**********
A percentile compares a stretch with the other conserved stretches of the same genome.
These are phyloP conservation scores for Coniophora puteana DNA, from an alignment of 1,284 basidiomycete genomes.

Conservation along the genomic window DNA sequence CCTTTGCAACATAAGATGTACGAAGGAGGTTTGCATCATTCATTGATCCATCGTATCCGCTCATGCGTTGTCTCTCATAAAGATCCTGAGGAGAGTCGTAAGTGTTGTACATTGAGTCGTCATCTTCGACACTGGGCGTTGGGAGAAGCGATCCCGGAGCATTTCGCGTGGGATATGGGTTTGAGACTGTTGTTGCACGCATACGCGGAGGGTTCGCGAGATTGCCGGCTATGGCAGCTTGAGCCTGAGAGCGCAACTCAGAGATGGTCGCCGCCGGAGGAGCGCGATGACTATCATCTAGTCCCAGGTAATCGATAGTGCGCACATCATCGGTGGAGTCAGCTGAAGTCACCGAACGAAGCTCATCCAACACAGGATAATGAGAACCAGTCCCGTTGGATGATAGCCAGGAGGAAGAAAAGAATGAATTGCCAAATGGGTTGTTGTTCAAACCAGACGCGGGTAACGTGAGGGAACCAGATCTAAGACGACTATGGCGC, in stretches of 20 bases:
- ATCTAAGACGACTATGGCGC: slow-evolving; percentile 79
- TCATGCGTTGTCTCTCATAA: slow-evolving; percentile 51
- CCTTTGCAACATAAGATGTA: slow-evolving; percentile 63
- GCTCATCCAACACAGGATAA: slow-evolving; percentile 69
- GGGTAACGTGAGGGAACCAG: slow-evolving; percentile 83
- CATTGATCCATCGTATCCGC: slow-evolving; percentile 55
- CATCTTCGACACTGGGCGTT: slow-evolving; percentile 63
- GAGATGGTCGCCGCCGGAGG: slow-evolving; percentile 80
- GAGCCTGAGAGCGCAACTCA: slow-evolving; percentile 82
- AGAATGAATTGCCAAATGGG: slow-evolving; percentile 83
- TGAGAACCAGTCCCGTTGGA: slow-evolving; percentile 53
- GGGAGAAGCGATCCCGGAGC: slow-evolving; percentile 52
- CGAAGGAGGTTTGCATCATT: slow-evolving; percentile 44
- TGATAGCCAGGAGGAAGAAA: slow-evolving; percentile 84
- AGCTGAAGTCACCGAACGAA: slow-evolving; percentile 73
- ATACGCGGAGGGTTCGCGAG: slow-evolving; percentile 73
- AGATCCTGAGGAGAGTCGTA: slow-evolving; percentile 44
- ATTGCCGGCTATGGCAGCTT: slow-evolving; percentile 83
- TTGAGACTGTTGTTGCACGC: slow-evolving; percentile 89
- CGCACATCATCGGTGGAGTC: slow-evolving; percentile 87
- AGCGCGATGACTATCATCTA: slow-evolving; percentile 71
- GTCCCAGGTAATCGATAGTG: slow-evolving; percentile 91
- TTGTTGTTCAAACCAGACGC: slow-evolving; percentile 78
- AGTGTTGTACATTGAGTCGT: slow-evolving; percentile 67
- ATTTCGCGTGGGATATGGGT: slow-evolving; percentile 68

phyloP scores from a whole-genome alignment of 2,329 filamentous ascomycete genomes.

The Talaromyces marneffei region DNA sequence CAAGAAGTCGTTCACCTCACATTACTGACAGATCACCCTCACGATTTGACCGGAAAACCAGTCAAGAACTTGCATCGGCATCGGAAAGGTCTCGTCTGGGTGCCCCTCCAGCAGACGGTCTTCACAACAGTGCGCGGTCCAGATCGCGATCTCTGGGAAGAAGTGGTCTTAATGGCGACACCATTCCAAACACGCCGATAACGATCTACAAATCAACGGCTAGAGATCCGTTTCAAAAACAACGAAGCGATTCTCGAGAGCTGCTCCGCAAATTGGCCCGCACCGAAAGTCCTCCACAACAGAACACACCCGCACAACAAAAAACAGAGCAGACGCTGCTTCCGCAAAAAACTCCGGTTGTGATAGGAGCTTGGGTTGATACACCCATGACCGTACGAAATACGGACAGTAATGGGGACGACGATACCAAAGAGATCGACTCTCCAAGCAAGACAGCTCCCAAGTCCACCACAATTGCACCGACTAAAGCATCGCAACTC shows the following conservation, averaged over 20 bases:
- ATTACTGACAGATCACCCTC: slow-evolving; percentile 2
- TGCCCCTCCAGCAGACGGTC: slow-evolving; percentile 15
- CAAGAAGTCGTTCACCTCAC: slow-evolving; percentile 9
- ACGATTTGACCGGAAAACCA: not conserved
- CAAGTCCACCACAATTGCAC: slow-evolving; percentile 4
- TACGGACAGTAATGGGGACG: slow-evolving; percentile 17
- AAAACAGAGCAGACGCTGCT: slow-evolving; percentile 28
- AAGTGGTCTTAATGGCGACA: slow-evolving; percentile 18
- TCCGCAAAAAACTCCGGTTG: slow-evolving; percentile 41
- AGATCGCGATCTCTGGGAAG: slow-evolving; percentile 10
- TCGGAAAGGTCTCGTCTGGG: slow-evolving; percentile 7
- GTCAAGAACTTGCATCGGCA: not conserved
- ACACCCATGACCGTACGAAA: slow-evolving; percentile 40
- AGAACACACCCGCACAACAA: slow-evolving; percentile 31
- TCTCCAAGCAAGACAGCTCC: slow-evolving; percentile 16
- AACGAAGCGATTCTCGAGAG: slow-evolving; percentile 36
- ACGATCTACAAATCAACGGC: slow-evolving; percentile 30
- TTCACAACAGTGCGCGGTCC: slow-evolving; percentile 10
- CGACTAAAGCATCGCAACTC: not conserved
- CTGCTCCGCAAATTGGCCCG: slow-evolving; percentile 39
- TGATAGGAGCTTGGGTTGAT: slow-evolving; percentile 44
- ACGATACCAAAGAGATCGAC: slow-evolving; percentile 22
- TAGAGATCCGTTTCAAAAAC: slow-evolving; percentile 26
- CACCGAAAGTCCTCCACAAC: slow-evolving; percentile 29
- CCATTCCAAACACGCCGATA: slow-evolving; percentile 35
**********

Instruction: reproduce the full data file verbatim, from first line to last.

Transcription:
A percentile compares a stretch with the other conserved stretches of the same genome.
These are phyloP conservation scores for Coniophora puteana DNA, from an alignment of 1,284 basidiomycete genomes.

Conservation along the genomic window DNA sequence CCTTTGCAACATAAGATGTACGAAGGAGGTTTGCATCATTCATTGATCCATCGTATCCGCTCATGCGTTGTCTCTCATAAAGATCCTGAGGAGAGTCGTAAGTGTTGTACATTGAGTCGTCATCTTCGACACTGGGCGTTGGGAGAAGCGATCCCGGAGCATTTCGCGTGGGATATGGGTTTGAGACTGTTGTTGCACGCATACGCGGAGGGTTCGCGAGATTGCCGGCTATGGCAGCTTGAGCCTGAGAGCGCAACTCAGAGATGGTCGCCGCCGGAGGAGCGCGATGACTATCATCTAGTCCCAGGTAATCGATAGTGCGCACATCATCGGTGGAGTCAGCTGAAGTCACCGAACGAAGCTCATCCAACACAGGATAATGAGAACCAGTCCCGTTGGATGATAGCCAGGAGGAAGAAAAGAATGAATTGCCAAATGGGTTGTTGTTCAAACCAGACGCGGGTAACGTGAGGGAACCAGATCTAAGACGACTATGGCGC, in stretches of 20 bases:
- ATCTAAGACGACTATGGCGC: slow-evolving; percentile 79
- TCATGCGTTGTCTCTCATAA: slow-evolving; percentile 51
- CCTTTGCAACATAAGATGTA: slow-evolving; percentile 63
- GCTCATCCAACACAGGATAA: slow-evolving; percentile 69
- GGGTAACGTGAGGGAACCAG: slow-evolving; percentile 83
- CATTGATCCATCGTATCCGC: slow-evolving; percentile 55
- CATCTTCGACACTGGGCGTT: slow-evolving; percentile 63
- GAGATGGTCGCCGCCGGAGG: slow-evolving; percentile 80
- GAGCCTGAGAGCGCAACTCA: slow-evolving; percentile 82
- AGAATGAATTGCCAAATGGG: slow-evolving; percentile 83
- TGAGAACCAGTCCCGTTGGA: slow-evolving; percentile 53
- GGGAGAAGCGATCCCGGAGC: slow-evolving; percentile 52
- CGAAGGAGGTTTGCATCATT: slow-evolving; percentile 44
- TGATAGCCAGGAGGAAGAAA: slow-evolving; percentile 84
- AGCTGAAGTCACCGAACGAA: slow-evolving; percentile 73
- ATACGCGGAGGGTTCGCGAG: slow-evolving; percentile 73
- AGATCCTGAGGAGAGTCGTA: slow-evolving; percentile 44
- ATTGCCGGCTATGGCAGCTT: slow-evolving; percentile 83
- TTGAGACTGTTGTTGCACGC: slow-evolving; percentile 89
- CGCACATCATCGGTGGAGTC: slow-evolving; percentile 87
- AGCGCGATGACTATCATCTA: slow-evolving; percentile 71
- GTCCCAGGTAATCGATAGTG: slow-evolving; percentile 91
- TTGTTGTTCAAACCAGACGC: slow-evolving; percentile 78
- AGTGTTGTACATTGAGTCGT: slow-evolving; percentile 67
- ATTTCGCGTGGGATATGGGT: slow-evolving; percentile 68

phyloP scores from a whole-genome alignment of 2,329 filamentous ascomycete genomes.

The Talaromyces marneffei region DNA sequence CAAGAAGTCGTTCACCTCACATTACTGACAGATCACCCTCACGATTTGACCGGAAAACCAGTCAAGAACTTGCATCGGCATCGGAAAGGTCTCGTCTGGGTGCCCCTCCAGCAGACGGTCTTCACAACAGTGCGCGGTCCAGATCGCGATCTCTGGGAAGAAGTGGTCTTAATGGCGACACCATTCCAAACACGCCGATAACGATCTACAAATCAACGGCTAGAGATCCGTTTCAAAAACAACGAAGCGATTCTCGAGAGCTGCTCCGCAAATTGGCCCGCACCGAAAGTCCTCCACAACAGAACACACCCGCACAACAAAAAACAGAGCAGACGCTGCTTCCGCAAAAAACTCCGGTTGTGATAGGAGCTTGGGTTGATACACCCATGACCGTACGAAATACGGACAGTAATGGGGACGACGATACCAAAGAGATCGACTCTCCAAGCAAGACAGCTCCCAAGTCCACCACAATTGCACCGACTAAAGCATCGCAACTC shows the following conservation, averaged over 20 bases:
- ATTACTGACAGATCACCCTC: slow-evolving; percentile 2
- TGCCCCTCCAGCAGACGGTC: slow-evolving; percentile 15
- CAAGAAGTCGTTCACCTCAC: slow-evolving; percentile 9
- ACGATTTGACCGGAAAACCA: not conserved
- CAAGTCCACCACAATTGCAC: slow-evolving; percentile 4
- TACGGACAGTAATGGGGACG: slow-evolving; percentile 17
- AAAACAGAGCAGACGCTGCT: slow-evolving; percentile 28
- AAGTGGTCTTAATGGCGACA: slow-evolving; percentile 18
- TCCGCAAAAAACTCCGGTTG: slow-evolving; percentile 41
- AGATCGCGATCTCTGGGAAG: slow-evolving; percentile 10
- TCGGAAAGGTCTCGTCTGGG: slow-evolving; percentile 7
- GTCAAGAACTTGCATCGGCA: not conserved
- ACACCCATGACCGTACGAAA: slow-evolving; percentile 40
- AGAACACACCCGCACAACAA: slow-evolving; percentile 31
- TCTCCAAGCAAGACAGCTCC: slow-evolving; percentile 16
- AACGAAGCGATTCTCGAGAG: slow-evolving; percentile 36
- ACGATCTACAAATCAACGGC: slow-evolving; percentile 30
- TTCACAACAGTGCGCGGTCC: slow-evolving; percentile 10
- CGACTAAAGCATCGCAACTC: not conserved
- CTGCTCCGCAAATTGGCCCG: slow-evolving; percentile 39
- TGATAGGAGCTTGGGTTGAT: slow-evolving; percentile 44
- ACGATACCAAAGAGATCGAC: slow-evolving; percentile 22
- TAGAGATCCGTTTCAAAAAC: slow-evolving; percentile 26
- CACCGAAAGTCCTCCACAAC: slow-evolving; percentile 29
- CCATTCCAAACACGCCGATA: slow-evolving; percentile 35